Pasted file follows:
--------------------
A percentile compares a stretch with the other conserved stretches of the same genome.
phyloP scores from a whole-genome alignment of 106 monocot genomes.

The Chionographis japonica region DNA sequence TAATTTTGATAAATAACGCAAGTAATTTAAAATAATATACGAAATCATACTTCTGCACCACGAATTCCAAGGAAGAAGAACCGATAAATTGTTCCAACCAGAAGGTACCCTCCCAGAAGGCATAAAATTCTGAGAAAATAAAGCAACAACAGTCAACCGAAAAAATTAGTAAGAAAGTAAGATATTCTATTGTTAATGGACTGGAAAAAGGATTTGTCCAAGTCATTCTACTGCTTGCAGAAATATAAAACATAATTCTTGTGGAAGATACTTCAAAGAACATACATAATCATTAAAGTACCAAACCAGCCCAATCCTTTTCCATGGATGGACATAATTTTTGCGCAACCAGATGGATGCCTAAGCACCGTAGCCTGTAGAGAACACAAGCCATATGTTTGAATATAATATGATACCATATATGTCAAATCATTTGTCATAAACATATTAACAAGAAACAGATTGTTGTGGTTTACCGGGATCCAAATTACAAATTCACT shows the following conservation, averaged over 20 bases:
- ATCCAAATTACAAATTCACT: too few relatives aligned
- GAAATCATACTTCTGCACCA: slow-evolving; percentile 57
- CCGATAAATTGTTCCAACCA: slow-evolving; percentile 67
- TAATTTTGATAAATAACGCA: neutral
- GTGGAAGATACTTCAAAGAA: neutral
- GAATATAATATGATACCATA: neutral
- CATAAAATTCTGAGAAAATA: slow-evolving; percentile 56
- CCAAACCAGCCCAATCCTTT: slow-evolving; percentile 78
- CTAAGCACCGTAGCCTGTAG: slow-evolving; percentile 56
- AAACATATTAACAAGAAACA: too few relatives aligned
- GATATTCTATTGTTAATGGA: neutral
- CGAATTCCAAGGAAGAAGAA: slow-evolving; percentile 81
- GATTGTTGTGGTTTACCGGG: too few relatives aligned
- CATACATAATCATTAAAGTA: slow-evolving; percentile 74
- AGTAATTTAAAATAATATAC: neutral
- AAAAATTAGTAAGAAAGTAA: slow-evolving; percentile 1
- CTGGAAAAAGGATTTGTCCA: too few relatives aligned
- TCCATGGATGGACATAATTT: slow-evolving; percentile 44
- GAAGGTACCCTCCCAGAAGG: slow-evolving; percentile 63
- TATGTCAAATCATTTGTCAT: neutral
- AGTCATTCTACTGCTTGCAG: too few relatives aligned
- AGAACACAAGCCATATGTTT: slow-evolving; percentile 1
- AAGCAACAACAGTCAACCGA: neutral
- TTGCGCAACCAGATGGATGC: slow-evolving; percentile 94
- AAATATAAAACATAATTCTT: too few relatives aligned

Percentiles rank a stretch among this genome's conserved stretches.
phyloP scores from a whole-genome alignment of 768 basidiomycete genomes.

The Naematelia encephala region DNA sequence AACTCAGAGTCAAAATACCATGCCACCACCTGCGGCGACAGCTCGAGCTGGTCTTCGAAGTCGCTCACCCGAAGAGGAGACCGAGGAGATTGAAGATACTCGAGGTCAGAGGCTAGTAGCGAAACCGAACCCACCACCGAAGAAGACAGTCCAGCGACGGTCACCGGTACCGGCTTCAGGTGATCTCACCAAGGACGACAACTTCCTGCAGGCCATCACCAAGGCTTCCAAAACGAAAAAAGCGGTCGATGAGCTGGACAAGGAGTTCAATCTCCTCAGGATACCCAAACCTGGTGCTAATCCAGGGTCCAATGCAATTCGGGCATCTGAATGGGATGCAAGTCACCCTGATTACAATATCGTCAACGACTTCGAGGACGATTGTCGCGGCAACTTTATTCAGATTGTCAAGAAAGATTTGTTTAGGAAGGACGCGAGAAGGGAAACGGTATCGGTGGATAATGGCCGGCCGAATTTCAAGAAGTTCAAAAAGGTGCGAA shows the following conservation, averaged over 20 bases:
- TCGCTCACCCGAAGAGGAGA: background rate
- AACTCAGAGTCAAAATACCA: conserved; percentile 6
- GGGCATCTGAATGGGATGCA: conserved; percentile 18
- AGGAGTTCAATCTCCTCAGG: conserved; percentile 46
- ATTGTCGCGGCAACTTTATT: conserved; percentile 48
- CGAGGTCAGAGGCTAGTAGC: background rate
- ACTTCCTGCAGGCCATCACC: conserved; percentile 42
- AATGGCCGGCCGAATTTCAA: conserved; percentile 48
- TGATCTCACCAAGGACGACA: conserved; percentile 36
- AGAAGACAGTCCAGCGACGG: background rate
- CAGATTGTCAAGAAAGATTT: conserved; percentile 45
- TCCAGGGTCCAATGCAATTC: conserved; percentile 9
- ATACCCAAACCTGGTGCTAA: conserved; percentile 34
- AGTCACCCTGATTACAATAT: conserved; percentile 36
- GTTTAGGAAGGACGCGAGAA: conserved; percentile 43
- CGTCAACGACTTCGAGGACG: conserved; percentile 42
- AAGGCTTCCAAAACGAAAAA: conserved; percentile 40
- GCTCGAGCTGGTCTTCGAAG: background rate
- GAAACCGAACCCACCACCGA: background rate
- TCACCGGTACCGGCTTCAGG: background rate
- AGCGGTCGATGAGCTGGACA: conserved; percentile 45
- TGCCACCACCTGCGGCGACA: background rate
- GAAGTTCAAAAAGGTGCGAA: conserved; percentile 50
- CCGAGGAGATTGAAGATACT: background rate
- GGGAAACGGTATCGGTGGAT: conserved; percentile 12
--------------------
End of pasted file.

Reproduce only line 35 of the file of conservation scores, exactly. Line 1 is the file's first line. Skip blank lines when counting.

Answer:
- AGGAGTTCAATCTCCTCAGG: conserved; percentile 46